With the coronavirus pandemic leaving many in a precarious and dire financial situation, Lou Brzezinski and other lawyers and insolvency trustees have been sitting by the office phone, expecting it to ring.
“And it’s not ringing. And we ask ourselves what’s going on?”
When it comes to consumer bankruptcies, business is actually down — fewer people are filing now than they did before the pandemic began, said Brzezinski, a partner in the Toronto-based legal firm Blaney McMurtry and specializes in business reorganization, insolvency, liquidation and bankruptcy.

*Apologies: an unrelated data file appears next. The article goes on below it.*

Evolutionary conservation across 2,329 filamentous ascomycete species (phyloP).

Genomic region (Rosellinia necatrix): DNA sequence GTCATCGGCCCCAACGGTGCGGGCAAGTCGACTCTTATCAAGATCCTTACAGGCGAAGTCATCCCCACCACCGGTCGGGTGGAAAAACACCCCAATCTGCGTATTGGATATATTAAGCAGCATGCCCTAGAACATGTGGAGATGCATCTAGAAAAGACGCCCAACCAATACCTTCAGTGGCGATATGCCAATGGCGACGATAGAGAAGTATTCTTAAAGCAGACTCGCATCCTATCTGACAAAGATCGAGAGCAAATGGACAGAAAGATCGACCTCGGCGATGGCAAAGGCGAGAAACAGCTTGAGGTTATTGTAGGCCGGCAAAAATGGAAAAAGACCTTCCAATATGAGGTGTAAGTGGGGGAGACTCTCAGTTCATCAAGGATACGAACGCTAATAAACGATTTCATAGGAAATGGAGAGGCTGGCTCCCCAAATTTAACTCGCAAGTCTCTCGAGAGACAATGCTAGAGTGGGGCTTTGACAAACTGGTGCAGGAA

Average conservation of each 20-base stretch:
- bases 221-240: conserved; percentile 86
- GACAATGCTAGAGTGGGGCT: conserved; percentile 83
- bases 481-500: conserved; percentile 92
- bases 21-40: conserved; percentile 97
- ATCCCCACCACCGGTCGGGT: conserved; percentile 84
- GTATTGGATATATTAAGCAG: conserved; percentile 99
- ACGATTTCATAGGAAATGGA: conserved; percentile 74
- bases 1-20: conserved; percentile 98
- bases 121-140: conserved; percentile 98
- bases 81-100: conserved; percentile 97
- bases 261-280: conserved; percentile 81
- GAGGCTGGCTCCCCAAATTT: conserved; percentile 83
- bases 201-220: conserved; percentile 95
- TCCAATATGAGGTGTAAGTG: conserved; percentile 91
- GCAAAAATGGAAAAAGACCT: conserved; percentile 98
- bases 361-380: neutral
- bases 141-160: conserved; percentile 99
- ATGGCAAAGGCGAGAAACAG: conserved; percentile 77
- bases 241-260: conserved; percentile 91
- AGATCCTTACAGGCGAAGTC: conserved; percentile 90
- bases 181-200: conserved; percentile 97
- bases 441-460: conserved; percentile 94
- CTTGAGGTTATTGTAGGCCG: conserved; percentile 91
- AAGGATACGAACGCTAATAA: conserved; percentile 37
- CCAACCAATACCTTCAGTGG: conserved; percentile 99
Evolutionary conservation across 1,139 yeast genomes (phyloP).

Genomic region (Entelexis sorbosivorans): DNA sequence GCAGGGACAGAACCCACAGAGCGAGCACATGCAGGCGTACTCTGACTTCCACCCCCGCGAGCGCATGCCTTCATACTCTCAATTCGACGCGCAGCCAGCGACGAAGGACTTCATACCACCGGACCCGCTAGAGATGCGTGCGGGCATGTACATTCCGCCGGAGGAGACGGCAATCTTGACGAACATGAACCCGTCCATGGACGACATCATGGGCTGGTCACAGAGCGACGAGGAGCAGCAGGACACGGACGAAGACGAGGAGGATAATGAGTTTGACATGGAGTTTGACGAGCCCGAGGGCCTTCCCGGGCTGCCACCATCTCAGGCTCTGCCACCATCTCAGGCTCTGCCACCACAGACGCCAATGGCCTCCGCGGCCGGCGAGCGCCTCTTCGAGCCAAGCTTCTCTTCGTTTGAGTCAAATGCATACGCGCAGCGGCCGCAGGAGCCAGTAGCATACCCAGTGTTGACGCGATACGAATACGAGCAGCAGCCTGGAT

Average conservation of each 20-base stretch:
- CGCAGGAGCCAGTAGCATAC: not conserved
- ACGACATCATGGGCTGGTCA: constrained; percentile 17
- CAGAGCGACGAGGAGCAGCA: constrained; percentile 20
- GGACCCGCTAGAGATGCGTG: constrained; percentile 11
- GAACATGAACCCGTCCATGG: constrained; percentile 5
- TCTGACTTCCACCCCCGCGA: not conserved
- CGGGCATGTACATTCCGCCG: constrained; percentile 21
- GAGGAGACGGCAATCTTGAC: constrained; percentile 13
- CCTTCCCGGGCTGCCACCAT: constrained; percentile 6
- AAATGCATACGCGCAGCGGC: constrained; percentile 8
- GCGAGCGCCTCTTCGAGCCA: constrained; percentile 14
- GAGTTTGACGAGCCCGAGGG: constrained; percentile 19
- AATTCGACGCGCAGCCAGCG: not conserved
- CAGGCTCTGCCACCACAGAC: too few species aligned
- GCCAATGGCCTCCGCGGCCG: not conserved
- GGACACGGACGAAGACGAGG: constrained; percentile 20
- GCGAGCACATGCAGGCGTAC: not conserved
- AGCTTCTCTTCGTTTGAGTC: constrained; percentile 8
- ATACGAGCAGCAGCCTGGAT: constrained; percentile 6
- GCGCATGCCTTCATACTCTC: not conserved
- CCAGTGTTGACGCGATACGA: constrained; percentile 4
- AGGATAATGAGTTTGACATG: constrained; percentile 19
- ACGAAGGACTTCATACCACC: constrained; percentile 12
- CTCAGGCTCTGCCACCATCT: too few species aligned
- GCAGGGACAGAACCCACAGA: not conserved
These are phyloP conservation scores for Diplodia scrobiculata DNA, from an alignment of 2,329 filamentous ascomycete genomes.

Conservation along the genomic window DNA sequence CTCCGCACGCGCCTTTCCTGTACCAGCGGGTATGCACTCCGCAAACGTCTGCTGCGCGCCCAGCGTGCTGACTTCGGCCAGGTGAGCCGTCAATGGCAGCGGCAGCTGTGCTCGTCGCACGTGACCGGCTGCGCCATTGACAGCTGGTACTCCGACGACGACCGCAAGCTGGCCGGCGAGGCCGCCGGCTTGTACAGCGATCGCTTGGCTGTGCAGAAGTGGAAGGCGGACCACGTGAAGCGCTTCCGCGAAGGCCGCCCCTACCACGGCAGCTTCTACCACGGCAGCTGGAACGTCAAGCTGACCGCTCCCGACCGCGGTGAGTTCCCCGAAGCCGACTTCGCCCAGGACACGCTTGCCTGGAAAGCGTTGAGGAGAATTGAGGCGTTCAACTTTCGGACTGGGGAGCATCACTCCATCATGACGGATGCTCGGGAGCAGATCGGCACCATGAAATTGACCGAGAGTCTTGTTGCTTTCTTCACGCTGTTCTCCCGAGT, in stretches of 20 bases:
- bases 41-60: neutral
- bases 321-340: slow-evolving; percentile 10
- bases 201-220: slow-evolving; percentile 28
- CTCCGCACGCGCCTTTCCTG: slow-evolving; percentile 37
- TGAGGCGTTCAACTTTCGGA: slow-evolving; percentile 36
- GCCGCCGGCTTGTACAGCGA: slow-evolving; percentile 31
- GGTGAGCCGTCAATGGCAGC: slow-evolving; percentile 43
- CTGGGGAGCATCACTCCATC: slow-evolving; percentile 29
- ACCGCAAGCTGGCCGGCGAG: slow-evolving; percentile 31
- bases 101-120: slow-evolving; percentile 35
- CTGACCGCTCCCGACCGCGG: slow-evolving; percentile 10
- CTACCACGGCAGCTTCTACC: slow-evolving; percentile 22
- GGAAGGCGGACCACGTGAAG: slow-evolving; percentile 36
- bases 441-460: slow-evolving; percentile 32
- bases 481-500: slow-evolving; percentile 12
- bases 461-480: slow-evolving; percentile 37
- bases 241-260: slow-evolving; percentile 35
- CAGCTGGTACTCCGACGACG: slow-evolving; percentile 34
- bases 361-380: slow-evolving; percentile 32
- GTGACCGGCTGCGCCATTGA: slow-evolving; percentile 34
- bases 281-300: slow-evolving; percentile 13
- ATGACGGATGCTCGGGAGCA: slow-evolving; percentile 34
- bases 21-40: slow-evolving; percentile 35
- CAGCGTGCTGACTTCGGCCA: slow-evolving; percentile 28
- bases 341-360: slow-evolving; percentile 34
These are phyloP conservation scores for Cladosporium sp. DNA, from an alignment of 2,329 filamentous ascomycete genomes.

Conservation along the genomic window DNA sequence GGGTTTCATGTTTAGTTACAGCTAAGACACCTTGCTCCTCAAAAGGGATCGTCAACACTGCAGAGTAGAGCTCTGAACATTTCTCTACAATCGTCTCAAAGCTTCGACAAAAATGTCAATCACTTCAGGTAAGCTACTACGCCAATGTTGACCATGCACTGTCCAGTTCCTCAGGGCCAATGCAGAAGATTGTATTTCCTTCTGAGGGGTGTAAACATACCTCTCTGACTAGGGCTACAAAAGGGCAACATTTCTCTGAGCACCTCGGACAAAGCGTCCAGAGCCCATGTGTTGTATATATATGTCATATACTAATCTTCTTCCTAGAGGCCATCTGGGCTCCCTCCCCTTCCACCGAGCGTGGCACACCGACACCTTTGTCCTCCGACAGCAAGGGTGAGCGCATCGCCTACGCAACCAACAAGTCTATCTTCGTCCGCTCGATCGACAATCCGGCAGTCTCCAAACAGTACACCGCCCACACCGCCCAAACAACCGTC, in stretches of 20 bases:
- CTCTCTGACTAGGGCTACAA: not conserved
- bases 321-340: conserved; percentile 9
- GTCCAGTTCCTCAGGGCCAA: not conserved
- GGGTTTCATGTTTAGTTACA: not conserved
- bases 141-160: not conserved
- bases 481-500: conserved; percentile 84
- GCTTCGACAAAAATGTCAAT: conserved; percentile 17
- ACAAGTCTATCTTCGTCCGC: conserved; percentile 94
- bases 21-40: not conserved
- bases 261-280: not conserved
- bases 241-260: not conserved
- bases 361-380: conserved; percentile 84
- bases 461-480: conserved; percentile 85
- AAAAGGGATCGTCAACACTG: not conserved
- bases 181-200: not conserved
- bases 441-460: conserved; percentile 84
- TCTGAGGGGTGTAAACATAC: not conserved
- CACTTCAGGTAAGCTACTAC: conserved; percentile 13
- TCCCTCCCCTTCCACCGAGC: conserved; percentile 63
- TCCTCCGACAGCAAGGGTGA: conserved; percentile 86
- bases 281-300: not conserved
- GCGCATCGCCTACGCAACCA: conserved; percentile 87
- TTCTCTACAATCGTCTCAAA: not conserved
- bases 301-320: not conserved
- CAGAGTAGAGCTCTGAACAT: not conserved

Indeed, Douglas Hoyes, a licensed insolvency trustee and co-founder of Toronto-based Hoyes, Michalos & Associates, predicts that when the figures come in for April, personal bankruptcies will likely be down about 50 per cent from last year.
Income for many has dropped, debt is likely increasing. “Obviously, there’s going to be a massive spike in bankruptcies: that would be the conventional wisdom,” Hoyes said.